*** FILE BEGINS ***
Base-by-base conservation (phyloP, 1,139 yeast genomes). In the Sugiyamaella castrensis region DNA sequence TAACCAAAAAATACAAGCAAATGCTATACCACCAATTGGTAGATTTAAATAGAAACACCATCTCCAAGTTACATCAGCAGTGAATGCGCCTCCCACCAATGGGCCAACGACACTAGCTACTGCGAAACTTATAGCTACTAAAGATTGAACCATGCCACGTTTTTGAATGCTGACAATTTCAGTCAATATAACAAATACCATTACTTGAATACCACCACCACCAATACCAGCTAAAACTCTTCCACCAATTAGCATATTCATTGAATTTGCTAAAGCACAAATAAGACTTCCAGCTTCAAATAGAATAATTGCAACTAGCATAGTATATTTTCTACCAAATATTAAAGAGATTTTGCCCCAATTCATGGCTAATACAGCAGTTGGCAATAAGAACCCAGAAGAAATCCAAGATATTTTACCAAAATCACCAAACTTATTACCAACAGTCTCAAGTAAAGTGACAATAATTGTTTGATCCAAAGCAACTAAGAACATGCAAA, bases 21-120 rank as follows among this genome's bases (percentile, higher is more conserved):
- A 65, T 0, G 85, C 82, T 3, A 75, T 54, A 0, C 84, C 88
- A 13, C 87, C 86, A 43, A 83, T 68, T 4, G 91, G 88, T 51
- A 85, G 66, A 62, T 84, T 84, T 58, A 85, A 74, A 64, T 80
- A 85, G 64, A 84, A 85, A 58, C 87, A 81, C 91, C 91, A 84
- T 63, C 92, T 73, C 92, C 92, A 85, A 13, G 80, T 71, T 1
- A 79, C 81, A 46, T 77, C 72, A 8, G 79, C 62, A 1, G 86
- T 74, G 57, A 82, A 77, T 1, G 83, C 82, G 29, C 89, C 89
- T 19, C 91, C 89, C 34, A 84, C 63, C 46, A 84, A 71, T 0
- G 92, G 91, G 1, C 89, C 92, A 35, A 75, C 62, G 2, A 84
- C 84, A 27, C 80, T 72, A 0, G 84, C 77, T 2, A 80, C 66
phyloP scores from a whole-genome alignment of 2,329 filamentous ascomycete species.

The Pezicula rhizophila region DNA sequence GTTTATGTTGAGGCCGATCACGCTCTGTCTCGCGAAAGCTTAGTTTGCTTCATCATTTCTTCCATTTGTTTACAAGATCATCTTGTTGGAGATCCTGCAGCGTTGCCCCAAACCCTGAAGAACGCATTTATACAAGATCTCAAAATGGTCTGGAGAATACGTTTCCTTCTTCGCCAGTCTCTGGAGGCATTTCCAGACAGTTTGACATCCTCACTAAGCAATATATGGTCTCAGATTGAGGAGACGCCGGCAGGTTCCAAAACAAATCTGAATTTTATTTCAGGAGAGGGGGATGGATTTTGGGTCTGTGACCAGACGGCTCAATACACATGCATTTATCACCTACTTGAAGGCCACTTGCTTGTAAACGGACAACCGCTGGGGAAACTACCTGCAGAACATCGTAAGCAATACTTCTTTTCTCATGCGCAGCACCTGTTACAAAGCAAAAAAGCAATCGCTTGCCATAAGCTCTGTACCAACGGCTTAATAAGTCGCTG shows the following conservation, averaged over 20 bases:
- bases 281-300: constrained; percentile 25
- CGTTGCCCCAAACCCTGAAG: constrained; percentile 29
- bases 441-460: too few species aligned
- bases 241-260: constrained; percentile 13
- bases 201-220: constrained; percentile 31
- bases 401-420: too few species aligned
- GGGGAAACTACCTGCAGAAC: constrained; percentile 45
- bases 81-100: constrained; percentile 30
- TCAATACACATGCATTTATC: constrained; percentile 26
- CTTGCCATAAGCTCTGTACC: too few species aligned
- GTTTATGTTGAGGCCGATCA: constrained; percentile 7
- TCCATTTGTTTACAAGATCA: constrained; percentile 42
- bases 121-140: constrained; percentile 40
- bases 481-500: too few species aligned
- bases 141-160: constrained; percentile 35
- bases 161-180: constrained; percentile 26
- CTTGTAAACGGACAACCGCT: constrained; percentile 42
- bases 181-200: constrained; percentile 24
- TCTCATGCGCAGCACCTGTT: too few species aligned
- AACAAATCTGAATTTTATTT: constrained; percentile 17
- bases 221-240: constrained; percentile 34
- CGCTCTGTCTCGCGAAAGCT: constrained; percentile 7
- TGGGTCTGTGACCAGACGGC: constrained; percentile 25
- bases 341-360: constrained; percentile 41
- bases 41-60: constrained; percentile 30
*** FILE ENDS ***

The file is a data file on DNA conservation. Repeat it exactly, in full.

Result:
Base-by-base conservation (phyloP, 1,139 yeast genomes). In the Sugiyamaella castrensis region DNA sequence TAACCAAAAAATACAAGCAAATGCTATACCACCAATTGGTAGATTTAAATAGAAACACCATCTCCAAGTTACATCAGCAGTGAATGCGCCTCCCACCAATGGGCCAACGACACTAGCTACTGCGAAACTTATAGCTACTAAAGATTGAACCATGCCACGTTTTTGAATGCTGACAATTTCAGTCAATATAACAAATACCATTACTTGAATACCACCACCACCAATACCAGCTAAAACTCTTCCACCAATTAGCATATTCATTGAATTTGCTAAAGCACAAATAAGACTTCCAGCTTCAAATAGAATAATTGCAACTAGCATAGTATATTTTCTACCAAATATTAAAGAGATTTTGCCCCAATTCATGGCTAATACAGCAGTTGGCAATAAGAACCCAGAAGAAATCCAAGATATTTTACCAAAATCACCAAACTTATTACCAACAGTCTCAAGTAAAGTGACAATAATTGTTTGATCCAAAGCAACTAAGAACATGCAAA, bases 21-120 rank as follows among this genome's bases (percentile, higher is more conserved):
- A 65, T 0, G 85, C 82, T 3, A 75, T 54, A 0, C 84, C 88
- A 13, C 87, C 86, A 43, A 83, T 68, T 4, G 91, G 88, T 51
- A 85, G 66, A 62, T 84, T 84, T 58, A 85, A 74, A 64, T 80
- A 85, G 64, A 84, A 85, A 58, C 87, A 81, C 91, C 91, A 84
- T 63, C 92, T 73, C 92, C 92, A 85, A 13, G 80, T 71, T 1
- A 79, C 81, A 46, T 77, C 72, A 8, G 79, C 62, A 1, G 86
- T 74, G 57, A 82, A 77, T 1, G 83, C 82, G 29, C 89, C 89
- T 19, C 91, C 89, C 34, A 84, C 63, C 46, A 84, A 71, T 0
- G 92, G 91, G 1, C 89, C 92, A 35, A 75, C 62, G 2, A 84
- C 84, A 27, C 80, T 72, A 0, G 84, C 77, T 2, A 80, C 66
phyloP scores from a whole-genome alignment of 2,329 filamentous ascomycete species.

The Pezicula rhizophila region DNA sequence GTTTATGTTGAGGCCGATCACGCTCTGTCTCGCGAAAGCTTAGTTTGCTTCATCATTTCTTCCATTTGTTTACAAGATCATCTTGTTGGAGATCCTGCAGCGTTGCCCCAAACCCTGAAGAACGCATTTATACAAGATCTCAAAATGGTCTGGAGAATACGTTTCCTTCTTCGCCAGTCTCTGGAGGCATTTCCAGACAGTTTGACATCCTCACTAAGCAATATATGGTCTCAGATTGAGGAGACGCCGGCAGGTTCCAAAACAAATCTGAATTTTATTTCAGGAGAGGGGGATGGATTTTGGGTCTGTGACCAGACGGCTCAATACACATGCATTTATCACCTACTTGAAGGCCACTTGCTTGTAAACGGACAACCGCTGGGGAAACTACCTGCAGAACATCGTAAGCAATACTTCTTTTCTCATGCGCAGCACCTGTTACAAAGCAAAAAAGCAATCGCTTGCCATAAGCTCTGTACCAACGGCTTAATAAGTCGCTG shows the following conservation, averaged over 20 bases:
- bases 281-300: constrained; percentile 25
- CGTTGCCCCAAACCCTGAAG: constrained; percentile 29
- bases 441-460: too few species aligned
- bases 241-260: constrained; percentile 13
- bases 201-220: constrained; percentile 31
- bases 401-420: too few species aligned
- GGGGAAACTACCTGCAGAAC: constrained; percentile 45
- bases 81-100: constrained; percentile 30
- TCAATACACATGCATTTATC: constrained; percentile 26
- CTTGCCATAAGCTCTGTACC: too few species aligned
- GTTTATGTTGAGGCCGATCA: constrained; percentile 7
- TCCATTTGTTTACAAGATCA: constrained; percentile 42
- bases 121-140: constrained; percentile 40
- bases 481-500: too few species aligned
- bases 141-160: constrained; percentile 35
- bases 161-180: constrained; percentile 26
- CTTGTAAACGGACAACCGCT: constrained; percentile 42
- bases 181-200: constrained; percentile 24
- TCTCATGCGCAGCACCTGTT: too few species aligned
- AACAAATCTGAATTTTATTT: constrained; percentile 17
- bases 221-240: constrained; percentile 34
- CGCTCTGTCTCGCGAAAGCT: constrained; percentile 7
- TGGGTCTGTGACCAGACGGC: constrained; percentile 25
- bases 341-360: constrained; percentile 41
- bases 41-60: constrained; percentile 30